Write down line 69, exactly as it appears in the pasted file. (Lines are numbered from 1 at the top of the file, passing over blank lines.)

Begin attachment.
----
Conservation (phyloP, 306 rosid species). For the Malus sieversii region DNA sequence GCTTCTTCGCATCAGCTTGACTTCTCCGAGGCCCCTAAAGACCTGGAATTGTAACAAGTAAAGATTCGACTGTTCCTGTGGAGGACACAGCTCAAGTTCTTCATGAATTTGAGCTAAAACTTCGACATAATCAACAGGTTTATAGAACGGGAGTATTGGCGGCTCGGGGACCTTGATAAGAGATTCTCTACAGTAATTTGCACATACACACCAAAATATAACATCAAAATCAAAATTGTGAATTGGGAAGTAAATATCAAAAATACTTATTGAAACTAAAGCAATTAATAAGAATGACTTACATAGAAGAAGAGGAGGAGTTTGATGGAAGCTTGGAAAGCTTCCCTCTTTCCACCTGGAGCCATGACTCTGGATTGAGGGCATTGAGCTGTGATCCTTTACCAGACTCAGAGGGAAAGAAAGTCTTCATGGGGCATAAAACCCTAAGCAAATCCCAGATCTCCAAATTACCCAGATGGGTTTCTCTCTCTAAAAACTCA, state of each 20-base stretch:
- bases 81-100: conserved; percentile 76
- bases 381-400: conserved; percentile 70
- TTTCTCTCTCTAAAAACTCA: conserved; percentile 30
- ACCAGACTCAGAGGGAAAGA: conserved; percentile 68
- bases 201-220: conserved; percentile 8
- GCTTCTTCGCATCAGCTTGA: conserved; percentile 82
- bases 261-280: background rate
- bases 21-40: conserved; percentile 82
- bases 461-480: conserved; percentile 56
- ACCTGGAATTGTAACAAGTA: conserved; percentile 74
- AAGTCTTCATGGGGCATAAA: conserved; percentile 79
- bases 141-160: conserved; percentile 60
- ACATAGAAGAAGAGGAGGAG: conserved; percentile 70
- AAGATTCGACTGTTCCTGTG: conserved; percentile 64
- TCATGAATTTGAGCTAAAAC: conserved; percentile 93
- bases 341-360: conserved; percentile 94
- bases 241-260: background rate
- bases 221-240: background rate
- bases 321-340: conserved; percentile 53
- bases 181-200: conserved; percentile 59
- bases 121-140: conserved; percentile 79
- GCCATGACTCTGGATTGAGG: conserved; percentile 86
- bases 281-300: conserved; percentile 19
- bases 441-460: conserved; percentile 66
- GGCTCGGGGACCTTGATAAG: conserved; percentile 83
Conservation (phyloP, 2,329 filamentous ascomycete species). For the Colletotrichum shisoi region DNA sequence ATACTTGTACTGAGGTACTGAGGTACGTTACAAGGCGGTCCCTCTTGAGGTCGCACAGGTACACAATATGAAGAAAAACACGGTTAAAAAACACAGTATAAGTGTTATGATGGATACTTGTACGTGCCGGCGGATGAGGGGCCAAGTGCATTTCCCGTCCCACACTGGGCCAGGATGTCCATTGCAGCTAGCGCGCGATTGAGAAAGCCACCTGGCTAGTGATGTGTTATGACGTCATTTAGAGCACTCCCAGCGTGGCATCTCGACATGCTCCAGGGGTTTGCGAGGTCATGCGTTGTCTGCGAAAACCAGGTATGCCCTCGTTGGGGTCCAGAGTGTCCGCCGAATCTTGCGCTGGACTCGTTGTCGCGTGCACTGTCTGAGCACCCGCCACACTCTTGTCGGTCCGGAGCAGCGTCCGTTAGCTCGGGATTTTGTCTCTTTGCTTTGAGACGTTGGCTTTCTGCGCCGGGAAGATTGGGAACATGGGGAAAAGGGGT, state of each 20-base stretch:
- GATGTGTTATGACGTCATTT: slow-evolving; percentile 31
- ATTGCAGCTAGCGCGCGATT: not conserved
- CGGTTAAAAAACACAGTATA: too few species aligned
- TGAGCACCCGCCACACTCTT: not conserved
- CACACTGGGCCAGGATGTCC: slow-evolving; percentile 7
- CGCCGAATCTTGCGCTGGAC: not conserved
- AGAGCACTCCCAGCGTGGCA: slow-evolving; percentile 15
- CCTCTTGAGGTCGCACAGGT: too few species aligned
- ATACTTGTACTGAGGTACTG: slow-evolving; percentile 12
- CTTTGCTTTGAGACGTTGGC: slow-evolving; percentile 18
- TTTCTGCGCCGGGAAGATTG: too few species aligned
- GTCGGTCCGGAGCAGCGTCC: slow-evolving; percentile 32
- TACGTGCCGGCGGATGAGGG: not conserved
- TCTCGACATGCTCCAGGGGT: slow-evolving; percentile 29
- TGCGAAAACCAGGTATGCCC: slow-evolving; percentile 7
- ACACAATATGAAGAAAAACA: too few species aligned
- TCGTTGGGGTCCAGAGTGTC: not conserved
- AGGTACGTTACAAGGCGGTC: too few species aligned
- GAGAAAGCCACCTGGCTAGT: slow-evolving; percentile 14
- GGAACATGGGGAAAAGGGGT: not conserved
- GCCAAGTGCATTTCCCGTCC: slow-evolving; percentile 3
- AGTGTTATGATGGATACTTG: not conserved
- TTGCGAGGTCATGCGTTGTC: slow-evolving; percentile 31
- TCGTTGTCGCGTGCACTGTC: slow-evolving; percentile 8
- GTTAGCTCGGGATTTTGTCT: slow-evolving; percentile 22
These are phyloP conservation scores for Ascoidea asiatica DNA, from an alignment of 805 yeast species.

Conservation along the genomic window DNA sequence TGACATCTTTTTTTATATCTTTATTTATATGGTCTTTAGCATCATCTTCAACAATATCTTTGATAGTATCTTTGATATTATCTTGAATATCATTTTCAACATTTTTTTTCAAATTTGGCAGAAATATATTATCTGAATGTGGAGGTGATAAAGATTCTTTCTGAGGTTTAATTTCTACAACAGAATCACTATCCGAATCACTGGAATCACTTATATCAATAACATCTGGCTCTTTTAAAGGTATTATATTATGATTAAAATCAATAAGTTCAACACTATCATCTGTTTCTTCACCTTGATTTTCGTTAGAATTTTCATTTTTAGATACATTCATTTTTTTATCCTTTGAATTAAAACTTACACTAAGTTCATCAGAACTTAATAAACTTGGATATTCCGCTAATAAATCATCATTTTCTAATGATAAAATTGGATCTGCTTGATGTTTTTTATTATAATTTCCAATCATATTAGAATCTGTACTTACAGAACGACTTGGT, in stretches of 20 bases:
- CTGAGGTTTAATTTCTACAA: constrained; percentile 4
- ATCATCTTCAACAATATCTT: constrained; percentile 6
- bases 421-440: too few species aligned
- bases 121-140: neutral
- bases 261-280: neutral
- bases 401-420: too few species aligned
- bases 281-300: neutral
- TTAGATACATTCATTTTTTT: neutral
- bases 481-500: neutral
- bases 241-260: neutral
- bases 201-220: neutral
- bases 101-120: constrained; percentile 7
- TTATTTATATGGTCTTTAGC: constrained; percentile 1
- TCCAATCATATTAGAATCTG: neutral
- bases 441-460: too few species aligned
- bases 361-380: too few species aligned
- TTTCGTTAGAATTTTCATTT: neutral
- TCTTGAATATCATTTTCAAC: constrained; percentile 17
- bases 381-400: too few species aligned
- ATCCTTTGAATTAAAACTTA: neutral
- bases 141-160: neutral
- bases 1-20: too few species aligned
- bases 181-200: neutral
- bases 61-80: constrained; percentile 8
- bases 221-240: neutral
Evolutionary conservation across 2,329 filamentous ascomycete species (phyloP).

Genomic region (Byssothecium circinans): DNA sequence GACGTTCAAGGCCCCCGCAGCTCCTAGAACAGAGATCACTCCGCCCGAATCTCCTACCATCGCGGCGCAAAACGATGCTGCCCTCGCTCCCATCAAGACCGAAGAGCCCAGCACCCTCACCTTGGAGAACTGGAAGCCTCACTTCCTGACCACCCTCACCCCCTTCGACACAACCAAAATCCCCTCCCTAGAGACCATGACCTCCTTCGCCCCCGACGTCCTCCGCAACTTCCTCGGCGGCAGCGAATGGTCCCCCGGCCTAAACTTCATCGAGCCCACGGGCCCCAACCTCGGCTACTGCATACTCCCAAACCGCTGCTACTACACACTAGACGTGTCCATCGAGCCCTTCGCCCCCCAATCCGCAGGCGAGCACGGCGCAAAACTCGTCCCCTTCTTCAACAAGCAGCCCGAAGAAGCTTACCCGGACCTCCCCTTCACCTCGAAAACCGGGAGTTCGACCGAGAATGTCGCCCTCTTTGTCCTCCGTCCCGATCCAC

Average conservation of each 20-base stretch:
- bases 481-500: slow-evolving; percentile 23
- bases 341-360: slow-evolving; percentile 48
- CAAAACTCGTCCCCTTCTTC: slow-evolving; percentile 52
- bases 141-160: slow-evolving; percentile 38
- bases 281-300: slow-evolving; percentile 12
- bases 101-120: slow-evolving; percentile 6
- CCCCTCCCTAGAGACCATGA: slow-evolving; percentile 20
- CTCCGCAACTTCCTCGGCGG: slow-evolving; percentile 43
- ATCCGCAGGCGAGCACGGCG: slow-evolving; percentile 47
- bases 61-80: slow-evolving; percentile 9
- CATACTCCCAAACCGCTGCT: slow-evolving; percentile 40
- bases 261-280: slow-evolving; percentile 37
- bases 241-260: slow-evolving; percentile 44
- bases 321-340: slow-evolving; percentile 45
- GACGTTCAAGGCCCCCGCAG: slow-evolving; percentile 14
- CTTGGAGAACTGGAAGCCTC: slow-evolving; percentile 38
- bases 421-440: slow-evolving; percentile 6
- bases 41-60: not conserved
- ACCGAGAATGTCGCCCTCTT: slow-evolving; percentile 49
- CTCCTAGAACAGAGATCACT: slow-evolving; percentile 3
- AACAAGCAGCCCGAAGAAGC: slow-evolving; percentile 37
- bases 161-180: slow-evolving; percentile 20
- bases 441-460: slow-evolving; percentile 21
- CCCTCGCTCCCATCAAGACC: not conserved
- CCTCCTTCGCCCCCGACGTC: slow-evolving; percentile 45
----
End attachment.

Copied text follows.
- bases 441-460: too few species aligned